Immersion cooling is a hot topic at the moment, TMGcore just announced its new OTTO, while Asperitas and GRC have been popularising the technology for several years. However, despite the growing popularity of the technology, there still seems to be a lot of myths surrounding it – and those myths are something Asperitas and GRC want to put to bed.
The two companies have teamed up to launch a new website which will be dedicated to educating data centre operators and users on immersion cooling. It aims to shed the myths surrounding the technology and share the facts.
There’s no denying that immersion cooling is effective, and it’s a technology that is seeing increasing use; especially as data centres around the world switch to power-hungry GPUs for AI processing. However, in recent months Asperitas and GRC argue there has been a misinformation campaign surrounding the technology.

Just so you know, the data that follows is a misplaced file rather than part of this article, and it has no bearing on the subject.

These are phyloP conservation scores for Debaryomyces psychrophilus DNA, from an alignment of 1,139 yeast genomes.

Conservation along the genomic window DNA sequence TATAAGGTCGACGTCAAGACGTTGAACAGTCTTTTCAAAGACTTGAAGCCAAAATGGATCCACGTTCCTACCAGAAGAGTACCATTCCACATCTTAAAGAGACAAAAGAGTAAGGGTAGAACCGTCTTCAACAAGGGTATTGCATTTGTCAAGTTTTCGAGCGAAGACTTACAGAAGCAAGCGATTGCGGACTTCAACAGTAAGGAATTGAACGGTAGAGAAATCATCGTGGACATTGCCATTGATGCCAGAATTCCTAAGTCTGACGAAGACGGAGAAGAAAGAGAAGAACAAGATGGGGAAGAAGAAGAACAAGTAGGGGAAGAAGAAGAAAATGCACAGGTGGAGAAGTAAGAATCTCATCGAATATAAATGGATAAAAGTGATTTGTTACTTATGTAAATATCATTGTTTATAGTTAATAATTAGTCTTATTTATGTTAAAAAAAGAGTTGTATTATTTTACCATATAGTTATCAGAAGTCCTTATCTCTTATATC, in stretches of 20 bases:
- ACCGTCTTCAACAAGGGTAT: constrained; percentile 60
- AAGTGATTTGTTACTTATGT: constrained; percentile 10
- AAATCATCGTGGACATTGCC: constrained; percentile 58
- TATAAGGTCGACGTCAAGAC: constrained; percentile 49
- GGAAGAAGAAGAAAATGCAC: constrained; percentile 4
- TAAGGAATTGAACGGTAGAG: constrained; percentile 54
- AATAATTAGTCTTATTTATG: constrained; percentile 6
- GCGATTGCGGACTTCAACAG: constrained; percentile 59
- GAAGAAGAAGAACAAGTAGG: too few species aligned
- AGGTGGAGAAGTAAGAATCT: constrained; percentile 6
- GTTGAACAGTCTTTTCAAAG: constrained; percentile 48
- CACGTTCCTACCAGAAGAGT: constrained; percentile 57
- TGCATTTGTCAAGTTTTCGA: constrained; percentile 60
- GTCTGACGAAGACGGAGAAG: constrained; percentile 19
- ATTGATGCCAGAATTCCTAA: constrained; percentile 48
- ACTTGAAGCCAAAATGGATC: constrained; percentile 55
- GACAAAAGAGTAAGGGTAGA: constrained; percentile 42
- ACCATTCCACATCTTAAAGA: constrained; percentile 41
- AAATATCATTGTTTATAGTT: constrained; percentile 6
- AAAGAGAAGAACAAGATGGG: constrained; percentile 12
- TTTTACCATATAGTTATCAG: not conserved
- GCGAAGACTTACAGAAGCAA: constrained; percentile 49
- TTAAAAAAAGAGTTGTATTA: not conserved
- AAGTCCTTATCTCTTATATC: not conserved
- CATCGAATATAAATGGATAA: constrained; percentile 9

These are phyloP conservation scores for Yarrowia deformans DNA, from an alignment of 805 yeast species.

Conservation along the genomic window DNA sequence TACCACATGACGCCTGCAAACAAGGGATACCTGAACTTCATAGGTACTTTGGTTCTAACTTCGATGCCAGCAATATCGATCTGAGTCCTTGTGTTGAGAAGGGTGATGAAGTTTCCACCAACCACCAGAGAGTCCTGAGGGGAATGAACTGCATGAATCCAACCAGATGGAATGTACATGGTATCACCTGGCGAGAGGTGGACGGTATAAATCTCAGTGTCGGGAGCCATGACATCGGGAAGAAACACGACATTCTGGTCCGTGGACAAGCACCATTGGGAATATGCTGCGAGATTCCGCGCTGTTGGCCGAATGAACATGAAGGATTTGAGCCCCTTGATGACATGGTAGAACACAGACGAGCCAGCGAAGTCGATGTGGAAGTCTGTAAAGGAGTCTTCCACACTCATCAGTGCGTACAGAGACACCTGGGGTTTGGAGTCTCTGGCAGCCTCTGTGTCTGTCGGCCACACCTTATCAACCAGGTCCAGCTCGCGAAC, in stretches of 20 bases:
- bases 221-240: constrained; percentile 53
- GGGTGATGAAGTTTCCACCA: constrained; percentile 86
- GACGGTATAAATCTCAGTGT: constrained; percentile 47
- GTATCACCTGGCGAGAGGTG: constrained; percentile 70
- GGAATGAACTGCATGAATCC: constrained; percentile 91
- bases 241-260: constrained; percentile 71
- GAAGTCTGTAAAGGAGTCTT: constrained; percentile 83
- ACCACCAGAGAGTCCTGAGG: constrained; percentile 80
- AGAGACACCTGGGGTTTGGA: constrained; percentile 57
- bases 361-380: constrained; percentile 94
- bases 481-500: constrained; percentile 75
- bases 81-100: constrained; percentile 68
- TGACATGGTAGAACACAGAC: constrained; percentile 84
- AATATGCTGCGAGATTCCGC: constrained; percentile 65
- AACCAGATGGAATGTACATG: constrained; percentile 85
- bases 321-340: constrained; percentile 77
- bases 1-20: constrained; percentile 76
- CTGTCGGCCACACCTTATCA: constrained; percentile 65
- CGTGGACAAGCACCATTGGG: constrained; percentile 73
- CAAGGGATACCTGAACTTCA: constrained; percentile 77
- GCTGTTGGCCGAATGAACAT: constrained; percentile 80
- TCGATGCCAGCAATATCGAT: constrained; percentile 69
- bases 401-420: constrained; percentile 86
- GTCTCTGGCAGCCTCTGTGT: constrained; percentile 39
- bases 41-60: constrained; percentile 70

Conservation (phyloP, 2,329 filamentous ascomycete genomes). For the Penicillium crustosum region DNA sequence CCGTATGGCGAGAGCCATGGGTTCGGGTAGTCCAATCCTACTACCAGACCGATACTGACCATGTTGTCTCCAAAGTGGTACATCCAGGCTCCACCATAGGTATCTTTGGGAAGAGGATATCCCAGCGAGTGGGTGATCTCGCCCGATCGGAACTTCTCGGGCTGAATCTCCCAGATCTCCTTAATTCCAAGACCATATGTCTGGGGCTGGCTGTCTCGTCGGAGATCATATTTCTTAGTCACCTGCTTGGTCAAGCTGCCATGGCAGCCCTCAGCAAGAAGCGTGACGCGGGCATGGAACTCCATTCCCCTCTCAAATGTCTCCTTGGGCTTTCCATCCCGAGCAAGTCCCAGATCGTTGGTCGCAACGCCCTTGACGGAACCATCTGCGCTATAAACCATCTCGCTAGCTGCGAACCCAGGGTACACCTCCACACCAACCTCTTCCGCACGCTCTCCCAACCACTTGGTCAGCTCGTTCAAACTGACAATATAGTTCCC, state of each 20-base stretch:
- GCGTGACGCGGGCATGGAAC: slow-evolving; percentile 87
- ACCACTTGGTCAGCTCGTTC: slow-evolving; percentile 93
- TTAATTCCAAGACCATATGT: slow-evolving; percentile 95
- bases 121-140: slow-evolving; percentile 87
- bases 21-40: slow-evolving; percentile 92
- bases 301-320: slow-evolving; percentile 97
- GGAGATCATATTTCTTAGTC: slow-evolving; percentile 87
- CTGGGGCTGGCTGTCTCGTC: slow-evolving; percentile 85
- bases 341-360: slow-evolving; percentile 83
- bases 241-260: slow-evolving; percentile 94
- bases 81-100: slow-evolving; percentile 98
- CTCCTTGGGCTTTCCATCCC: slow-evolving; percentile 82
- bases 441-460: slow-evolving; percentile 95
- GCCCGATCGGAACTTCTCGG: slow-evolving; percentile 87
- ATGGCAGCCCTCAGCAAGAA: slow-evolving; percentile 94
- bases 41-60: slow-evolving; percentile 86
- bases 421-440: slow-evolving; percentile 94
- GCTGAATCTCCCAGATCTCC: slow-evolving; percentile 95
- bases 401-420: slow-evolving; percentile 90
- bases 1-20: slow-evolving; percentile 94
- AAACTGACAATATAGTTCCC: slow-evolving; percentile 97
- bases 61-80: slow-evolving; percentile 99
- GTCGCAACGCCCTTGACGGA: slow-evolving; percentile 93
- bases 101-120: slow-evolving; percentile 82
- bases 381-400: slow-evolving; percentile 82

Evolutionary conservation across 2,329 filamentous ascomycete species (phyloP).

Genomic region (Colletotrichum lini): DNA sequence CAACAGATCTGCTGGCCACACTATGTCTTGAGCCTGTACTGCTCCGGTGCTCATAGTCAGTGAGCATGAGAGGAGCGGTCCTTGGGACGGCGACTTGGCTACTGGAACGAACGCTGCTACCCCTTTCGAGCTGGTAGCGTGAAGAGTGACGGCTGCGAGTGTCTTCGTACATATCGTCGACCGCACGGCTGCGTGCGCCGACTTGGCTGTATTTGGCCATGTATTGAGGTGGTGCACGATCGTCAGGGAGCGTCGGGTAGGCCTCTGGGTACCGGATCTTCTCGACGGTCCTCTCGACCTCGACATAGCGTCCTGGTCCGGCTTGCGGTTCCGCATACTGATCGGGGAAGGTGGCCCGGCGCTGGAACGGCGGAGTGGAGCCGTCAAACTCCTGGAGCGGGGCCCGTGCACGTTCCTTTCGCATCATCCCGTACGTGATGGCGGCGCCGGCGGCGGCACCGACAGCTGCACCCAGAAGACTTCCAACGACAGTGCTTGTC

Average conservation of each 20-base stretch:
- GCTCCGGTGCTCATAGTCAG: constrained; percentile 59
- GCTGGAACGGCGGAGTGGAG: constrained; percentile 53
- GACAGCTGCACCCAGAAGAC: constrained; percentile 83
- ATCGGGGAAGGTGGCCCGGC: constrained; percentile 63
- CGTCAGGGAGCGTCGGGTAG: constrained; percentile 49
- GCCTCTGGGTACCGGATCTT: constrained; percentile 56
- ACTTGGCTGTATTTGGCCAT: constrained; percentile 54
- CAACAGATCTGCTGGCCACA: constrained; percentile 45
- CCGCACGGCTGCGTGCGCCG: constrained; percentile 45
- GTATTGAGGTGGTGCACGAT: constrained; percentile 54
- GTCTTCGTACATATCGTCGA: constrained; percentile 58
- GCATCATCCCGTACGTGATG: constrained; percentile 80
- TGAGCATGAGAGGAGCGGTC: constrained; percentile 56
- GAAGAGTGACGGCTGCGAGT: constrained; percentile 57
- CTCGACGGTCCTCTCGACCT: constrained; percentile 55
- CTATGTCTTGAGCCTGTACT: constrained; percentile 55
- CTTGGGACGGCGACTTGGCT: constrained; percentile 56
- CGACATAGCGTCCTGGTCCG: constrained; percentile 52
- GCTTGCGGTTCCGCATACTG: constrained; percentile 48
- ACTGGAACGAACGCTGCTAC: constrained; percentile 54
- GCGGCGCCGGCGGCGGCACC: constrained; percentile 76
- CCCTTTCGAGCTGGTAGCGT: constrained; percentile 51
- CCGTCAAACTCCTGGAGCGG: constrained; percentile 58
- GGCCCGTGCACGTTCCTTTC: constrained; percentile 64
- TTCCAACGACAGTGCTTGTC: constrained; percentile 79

“In recent months, there have been a number of pieces of misinformation circulating about immersion cooling, such as the suggestion that the coolant is mineral oil or that the coolant is a fire hazard,” the company noted in a statement.
“There is also confusion between single phase and two-phase immersion cooling, which are very different approaches.
Seeking to reduce confusion, debunk false claims, and avoid conflicting information in the market, Asperitas and GRC concluded that the industry would benefit by sharing their considerable experience with the impactful technology”
The new site is not just there to debunk the misinformation, however, it’s also there to serve as a resource for those who just want to learn more about immersion cooling. It will describe the differences between single phase and two phase immersion cooling, why a data centre might want to adopt the technology, and what hardware can be used in conjunction with it.
“It’s our intention to provide the global datacenter community this website to disseminate precise facts on immersion cooling, which we will update and expand gradually or when actual developments demand,” noted Rolf Brink, CEO of Asperitas.